February 1, 2005 The J. & R. Lamb Studios Gift Fund Established
Press Contact: Donna Urschel (202) 707-2905
Public Contact: C. Ford Peatross (202) 707-8695
The Library of Congress announces the establishment of the J. & R. Lamb Studios Gift Fund for materials in the ecclesiastical arts. An important gift of these materials is being added to existing holdings of almost 3,000 design drawings and renderings from the archives of the oldest ecclesiastical arts studio in continuous operation in the United States, founded in New York in 1857 by Joseph and Richard Lamb.
The J. & R. Lamb Studios Gift Fund in the Library of Congress is intended to assist and advance the work of conservation, housing and processing, as well as the dissemination of the materials in the archives through lectures, public programs, publications, electronic media and other activities. Interested individuals, foundations and corporations may contribute to this fund.
The fund was established by Barea Lamb Seeley of West Falmouth, Mass. The gift of materials comes from Seeley and her brother, Charles Anthony Lamb, of Darien, Conn. These materials will be made available to both scholars and the general public by the Library’s Prints and Photographs Division once they are processed.
Librarian of Congress James H. Billington praised the “extraordinary contents of this truly remarkable body of material, which reveals so much about the aspirations and beliefs of the American people through their patronage of the decorative arts.”
The donated materials include several hundred original drawings in graphite, ink, watercolor and gouache for ecclesiastical and other furnishings and interiors. Also included are designs for work in silver, woodwork, metalwork, marble, mosaics and stained glass windows.
Accompanying catalogs, hundreds of photographs and several photographic albums, which were used as promotional materials for the commissions of the ecclesiastical studios—specialists in ecclesiastical art, church, memorial and monumental work—serve as source material. Included are a scrapbook of clippings and approximately 2,000 glass slides documenting the work of the studios, its many designers and craftsmen, and the urban planning and City Beautiful lectures of Charles Rollinson Lamb; a book of Lamb family correspondence and letters between noted muralists and the art critic William Walton; and supplementary correspondence and publications.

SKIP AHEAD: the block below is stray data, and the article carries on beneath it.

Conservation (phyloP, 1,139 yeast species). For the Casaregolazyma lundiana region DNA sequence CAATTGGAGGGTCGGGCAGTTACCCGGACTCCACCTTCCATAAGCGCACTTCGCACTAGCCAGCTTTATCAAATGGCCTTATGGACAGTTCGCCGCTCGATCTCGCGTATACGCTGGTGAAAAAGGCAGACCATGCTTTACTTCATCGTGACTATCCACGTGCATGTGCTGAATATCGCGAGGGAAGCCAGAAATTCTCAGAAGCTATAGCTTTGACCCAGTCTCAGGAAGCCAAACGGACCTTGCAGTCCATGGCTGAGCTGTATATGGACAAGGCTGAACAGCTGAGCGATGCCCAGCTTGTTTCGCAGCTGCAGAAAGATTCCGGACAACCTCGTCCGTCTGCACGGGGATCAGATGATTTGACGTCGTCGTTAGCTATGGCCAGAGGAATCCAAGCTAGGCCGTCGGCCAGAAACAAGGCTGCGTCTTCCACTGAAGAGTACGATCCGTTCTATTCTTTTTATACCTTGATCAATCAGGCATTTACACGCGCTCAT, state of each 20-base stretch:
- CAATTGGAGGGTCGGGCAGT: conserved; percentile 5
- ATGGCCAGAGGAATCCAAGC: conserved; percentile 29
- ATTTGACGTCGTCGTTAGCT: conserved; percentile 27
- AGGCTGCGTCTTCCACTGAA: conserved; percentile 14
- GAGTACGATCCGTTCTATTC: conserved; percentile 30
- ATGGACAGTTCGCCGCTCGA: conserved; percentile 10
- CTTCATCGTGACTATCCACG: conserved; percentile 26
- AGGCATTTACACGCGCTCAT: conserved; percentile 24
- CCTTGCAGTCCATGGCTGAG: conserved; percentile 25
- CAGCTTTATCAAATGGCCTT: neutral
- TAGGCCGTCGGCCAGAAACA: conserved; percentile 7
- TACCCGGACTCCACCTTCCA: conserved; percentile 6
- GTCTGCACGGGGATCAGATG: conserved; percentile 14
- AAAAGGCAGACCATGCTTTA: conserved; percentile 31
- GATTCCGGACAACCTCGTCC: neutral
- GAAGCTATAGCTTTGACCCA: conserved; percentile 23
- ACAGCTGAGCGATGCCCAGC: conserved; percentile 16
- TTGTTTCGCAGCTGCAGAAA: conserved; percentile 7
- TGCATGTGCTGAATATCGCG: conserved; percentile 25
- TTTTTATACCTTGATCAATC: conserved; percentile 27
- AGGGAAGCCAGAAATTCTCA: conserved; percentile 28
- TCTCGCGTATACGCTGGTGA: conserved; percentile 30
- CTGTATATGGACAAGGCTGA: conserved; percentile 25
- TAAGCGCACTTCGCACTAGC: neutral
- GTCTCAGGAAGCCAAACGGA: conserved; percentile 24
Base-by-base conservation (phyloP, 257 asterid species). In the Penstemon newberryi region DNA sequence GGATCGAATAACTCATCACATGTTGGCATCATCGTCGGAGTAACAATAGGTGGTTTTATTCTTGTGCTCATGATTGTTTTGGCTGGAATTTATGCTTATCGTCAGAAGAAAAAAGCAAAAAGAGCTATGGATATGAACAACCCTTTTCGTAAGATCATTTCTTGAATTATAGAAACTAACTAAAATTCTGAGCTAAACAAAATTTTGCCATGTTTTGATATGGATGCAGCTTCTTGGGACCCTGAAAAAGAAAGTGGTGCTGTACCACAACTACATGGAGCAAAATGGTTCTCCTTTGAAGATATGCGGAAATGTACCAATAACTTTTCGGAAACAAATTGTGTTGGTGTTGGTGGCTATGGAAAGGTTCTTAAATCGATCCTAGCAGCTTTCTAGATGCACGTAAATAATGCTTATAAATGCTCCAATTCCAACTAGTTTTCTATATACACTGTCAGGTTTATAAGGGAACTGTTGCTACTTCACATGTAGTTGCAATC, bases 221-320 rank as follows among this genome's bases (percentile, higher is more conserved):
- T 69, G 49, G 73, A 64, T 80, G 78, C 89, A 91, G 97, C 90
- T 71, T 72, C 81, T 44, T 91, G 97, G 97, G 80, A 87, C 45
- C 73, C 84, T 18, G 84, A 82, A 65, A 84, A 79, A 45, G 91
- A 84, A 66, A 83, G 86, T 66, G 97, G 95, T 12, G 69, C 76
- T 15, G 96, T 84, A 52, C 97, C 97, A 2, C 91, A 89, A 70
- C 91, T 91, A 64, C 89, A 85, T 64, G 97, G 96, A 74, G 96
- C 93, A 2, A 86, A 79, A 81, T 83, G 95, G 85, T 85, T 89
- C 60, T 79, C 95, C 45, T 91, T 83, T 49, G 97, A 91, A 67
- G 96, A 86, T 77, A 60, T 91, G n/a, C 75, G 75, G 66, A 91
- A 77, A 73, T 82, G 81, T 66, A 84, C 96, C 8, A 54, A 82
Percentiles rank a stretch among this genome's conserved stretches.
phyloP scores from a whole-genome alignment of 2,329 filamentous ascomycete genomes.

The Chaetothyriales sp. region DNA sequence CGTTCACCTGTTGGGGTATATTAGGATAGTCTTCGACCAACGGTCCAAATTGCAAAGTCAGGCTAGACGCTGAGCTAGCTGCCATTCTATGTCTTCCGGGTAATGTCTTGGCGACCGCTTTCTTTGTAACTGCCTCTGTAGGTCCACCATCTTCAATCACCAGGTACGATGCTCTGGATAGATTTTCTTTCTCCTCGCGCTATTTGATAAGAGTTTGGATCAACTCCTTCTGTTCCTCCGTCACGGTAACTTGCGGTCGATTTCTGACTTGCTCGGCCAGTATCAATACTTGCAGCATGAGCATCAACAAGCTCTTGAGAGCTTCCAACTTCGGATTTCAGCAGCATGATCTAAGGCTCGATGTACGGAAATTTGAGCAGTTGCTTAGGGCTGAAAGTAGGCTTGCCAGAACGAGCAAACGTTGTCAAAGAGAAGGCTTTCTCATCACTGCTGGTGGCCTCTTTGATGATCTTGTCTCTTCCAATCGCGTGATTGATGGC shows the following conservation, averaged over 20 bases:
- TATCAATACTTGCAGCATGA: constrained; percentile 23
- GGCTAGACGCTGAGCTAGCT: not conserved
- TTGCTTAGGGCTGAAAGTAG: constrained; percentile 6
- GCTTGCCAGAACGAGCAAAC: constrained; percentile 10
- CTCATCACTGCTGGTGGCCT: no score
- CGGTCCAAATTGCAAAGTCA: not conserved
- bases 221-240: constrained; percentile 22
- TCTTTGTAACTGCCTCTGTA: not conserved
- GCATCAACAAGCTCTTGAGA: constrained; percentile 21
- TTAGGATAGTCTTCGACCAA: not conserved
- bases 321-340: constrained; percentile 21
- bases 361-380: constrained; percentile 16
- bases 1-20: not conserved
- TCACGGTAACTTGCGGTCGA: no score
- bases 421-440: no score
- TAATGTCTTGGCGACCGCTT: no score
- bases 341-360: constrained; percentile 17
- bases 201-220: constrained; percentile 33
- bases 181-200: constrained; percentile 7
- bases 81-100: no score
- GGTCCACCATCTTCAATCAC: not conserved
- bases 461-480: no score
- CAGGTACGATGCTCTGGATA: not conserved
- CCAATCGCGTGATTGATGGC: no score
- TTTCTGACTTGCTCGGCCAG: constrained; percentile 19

Jeremy Adamson, chief of the Prints and Photographs Division of the Library of Congress, said “the J. & R. Lamb Studios archives constitutes one of the most distinguished recent additions to our collections and is notable for the richness and depth of its graphic documentation, with commissions throughout the United States, ranging from rare designs from the Aesthetic Movement through the mid-20th century.”
The J. & R. Lamb Studios archives spans the late 19th century to the 1980s and is accompanied by manuscript order books documenting thousands of commissions. Church interiors have been the primary work of the studios, which were owned and operated by four generations of the Lamb family until 1970, when Donald Samick assumed ownership after Karl Lamb, the great-grandson of Joseph Lamb, died. The company has completed more than 10,000 commissions during its 147 years and remains active today at its location in Clifton, N.J.
Among the more prestigious commissions for which the studios are known are the stained glass windows of Stanford University’s Memorial Church in Palo Alto, Calif.; the interior furnishings, decorations and stained glass windows at the First Presbyterian Church in Orange, Texas; all the stained glass windows in the Protestant and Catholic chapels at the U.S. Marine Corps Base, Camp Lejeune, N.C.; and the mosaic apse and dome of Sage Chapel, Cornell University.